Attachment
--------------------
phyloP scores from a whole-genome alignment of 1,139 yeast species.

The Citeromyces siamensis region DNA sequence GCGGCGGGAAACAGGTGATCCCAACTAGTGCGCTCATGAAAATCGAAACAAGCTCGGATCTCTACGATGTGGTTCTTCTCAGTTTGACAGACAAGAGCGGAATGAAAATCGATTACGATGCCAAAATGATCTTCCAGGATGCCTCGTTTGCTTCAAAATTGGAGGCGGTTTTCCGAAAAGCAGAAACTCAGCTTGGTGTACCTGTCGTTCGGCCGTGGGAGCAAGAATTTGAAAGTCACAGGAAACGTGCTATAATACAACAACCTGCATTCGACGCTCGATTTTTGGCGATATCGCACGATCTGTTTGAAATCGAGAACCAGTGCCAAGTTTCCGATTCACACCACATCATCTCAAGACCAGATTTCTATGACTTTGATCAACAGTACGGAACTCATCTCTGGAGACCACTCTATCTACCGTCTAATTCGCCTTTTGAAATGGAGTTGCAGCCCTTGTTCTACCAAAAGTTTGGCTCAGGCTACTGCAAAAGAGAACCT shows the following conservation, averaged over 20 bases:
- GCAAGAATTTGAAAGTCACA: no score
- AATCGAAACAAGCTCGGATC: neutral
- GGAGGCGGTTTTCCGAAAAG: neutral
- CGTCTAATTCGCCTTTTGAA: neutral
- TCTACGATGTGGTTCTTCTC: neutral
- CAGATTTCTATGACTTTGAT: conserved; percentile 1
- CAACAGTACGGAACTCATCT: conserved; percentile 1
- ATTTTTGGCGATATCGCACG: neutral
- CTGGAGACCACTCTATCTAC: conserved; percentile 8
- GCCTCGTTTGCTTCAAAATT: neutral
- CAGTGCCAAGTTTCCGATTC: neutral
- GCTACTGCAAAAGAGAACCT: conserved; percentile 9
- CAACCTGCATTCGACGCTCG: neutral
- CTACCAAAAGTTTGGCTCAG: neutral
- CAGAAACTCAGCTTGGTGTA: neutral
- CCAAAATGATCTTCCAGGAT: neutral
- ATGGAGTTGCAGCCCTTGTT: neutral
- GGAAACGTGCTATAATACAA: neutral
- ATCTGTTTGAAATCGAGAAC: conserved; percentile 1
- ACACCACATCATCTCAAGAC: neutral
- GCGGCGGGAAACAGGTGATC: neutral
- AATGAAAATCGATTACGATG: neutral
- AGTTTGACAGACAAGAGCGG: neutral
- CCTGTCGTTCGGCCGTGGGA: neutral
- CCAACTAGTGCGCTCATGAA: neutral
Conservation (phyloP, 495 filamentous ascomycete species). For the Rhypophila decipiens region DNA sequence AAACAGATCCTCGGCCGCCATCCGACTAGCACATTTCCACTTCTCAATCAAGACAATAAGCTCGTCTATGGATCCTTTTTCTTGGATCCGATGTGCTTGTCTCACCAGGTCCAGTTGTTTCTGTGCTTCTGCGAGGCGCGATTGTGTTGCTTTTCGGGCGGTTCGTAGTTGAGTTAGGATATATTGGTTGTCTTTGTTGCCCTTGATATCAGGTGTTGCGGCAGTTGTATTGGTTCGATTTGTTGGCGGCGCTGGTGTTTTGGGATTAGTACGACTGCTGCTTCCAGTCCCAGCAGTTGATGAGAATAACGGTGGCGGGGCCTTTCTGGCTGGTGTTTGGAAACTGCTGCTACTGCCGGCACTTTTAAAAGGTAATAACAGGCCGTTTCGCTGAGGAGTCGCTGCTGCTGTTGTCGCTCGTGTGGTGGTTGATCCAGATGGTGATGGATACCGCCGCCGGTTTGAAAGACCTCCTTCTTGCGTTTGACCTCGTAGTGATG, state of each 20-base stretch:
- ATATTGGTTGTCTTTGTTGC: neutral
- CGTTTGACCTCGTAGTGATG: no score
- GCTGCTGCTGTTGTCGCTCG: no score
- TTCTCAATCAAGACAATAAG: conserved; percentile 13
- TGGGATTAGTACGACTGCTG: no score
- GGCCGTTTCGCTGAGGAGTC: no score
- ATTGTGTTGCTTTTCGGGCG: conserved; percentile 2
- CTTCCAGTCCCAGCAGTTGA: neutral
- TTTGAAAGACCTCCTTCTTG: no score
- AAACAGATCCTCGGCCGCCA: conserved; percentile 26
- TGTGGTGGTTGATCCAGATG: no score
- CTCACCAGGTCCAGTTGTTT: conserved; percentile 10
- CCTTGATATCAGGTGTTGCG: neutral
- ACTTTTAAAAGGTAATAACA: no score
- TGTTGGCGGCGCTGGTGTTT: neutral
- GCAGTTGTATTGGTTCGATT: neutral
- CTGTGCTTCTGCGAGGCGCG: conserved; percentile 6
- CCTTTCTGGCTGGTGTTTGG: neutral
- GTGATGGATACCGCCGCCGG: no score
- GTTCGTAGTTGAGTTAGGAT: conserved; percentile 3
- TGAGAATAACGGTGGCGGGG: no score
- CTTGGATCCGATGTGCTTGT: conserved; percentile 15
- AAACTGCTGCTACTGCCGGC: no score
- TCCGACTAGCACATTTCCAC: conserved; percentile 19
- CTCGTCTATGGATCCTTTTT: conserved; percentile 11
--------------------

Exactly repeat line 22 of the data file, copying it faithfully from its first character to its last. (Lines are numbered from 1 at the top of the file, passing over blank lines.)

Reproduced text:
- ACACCACATCATCTCAAGAC: neutral